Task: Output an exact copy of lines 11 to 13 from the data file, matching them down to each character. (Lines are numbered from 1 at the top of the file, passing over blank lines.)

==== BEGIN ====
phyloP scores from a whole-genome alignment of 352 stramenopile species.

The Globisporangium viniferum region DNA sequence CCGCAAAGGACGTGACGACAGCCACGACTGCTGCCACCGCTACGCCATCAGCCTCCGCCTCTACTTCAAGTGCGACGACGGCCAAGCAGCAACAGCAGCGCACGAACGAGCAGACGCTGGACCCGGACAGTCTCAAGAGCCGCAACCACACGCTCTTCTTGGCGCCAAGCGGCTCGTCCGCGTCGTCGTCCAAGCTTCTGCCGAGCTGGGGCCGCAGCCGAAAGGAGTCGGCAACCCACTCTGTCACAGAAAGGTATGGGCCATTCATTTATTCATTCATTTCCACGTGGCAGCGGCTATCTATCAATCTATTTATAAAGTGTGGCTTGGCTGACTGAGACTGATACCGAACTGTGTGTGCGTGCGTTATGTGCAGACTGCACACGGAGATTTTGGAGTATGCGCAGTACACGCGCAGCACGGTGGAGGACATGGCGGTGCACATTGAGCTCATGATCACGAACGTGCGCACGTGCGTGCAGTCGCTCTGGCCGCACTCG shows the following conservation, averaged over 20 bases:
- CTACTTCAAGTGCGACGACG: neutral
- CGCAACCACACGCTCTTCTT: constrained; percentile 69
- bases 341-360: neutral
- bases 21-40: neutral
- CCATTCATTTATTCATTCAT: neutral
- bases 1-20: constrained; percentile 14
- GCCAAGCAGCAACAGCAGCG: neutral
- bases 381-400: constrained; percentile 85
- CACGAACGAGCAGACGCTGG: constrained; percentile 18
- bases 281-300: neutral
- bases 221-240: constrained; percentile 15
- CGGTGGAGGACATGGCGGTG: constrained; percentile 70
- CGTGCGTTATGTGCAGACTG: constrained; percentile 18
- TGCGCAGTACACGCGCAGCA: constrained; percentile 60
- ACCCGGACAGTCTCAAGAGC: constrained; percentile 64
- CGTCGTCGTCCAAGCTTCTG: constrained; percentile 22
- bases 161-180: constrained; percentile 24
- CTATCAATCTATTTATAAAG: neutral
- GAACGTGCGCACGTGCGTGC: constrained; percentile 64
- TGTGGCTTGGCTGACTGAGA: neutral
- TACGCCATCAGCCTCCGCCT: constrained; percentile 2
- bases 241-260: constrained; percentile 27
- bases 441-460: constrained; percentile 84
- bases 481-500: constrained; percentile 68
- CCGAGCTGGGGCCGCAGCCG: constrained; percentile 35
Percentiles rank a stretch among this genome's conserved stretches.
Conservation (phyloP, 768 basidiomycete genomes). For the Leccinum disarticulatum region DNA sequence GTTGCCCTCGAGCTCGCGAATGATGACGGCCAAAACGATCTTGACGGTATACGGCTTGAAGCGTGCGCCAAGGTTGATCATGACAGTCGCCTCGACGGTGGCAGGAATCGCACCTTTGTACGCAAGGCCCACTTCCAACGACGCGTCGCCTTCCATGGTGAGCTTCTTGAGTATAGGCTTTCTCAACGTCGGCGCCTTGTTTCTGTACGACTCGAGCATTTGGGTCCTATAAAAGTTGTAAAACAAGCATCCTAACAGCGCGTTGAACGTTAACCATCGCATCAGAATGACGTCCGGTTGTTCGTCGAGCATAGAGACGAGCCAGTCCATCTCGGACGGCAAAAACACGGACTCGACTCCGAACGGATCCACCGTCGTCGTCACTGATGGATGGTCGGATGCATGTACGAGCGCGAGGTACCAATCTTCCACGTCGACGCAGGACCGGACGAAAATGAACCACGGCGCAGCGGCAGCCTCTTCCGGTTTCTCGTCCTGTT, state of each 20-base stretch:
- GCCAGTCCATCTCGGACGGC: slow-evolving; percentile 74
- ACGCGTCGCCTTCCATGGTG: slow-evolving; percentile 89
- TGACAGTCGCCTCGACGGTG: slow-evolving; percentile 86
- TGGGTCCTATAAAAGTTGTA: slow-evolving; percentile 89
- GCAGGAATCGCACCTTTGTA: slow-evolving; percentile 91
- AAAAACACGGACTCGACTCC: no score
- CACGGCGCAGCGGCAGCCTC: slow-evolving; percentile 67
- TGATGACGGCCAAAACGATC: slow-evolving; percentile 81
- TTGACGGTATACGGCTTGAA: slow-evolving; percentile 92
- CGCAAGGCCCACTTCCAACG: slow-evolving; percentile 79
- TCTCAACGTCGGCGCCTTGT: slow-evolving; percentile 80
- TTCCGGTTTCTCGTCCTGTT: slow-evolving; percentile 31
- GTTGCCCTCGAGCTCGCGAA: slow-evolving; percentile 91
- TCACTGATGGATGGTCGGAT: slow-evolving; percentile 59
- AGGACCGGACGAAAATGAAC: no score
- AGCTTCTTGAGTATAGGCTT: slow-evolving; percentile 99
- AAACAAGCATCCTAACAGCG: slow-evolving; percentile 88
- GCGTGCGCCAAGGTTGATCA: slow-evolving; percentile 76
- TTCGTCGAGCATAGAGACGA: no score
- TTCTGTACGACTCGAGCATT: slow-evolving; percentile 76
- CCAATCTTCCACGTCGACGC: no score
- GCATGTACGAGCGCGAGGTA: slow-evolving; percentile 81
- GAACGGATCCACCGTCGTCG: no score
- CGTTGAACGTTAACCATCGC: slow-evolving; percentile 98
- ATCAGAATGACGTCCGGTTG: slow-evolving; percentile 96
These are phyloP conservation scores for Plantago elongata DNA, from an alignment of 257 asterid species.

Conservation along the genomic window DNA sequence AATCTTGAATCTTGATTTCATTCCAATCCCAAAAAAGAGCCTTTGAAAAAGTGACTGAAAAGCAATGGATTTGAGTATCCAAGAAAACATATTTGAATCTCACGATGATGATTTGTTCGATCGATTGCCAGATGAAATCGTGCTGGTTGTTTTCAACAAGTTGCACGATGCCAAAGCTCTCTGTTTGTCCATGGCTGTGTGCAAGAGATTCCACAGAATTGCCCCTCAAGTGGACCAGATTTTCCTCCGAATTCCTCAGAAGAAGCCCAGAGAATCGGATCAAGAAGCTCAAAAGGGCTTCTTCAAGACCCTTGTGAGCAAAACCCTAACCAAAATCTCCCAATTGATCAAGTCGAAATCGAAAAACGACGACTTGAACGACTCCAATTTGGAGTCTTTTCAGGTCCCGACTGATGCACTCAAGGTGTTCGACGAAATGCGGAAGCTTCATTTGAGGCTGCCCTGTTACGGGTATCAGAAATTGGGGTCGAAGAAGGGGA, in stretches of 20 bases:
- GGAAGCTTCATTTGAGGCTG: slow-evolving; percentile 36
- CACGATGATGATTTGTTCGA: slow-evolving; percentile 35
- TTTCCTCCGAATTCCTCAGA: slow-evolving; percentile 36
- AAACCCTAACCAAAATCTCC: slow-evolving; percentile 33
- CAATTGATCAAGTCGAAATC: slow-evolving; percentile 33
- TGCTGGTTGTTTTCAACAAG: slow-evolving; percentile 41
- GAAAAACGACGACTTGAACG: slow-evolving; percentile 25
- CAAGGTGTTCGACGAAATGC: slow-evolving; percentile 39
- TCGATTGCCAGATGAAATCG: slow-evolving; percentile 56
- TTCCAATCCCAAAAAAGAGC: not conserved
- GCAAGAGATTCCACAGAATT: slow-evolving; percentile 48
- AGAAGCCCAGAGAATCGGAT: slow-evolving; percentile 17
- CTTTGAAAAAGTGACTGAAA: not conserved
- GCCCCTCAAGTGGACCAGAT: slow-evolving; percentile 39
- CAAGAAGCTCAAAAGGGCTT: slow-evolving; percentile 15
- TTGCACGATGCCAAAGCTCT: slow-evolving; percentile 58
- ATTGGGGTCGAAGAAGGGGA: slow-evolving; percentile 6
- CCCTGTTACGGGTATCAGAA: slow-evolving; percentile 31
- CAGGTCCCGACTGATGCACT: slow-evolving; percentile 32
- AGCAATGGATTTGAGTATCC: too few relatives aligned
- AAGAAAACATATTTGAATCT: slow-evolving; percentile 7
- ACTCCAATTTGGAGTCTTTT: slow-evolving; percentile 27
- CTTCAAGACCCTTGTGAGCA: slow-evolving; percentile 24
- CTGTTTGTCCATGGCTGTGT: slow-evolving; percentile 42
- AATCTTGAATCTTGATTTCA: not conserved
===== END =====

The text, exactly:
- CACGAACGAGCAGACGCTGG: constrained; percentile 18
- bases 281-300: neutral
- bases 221-240: constrained; percentile 15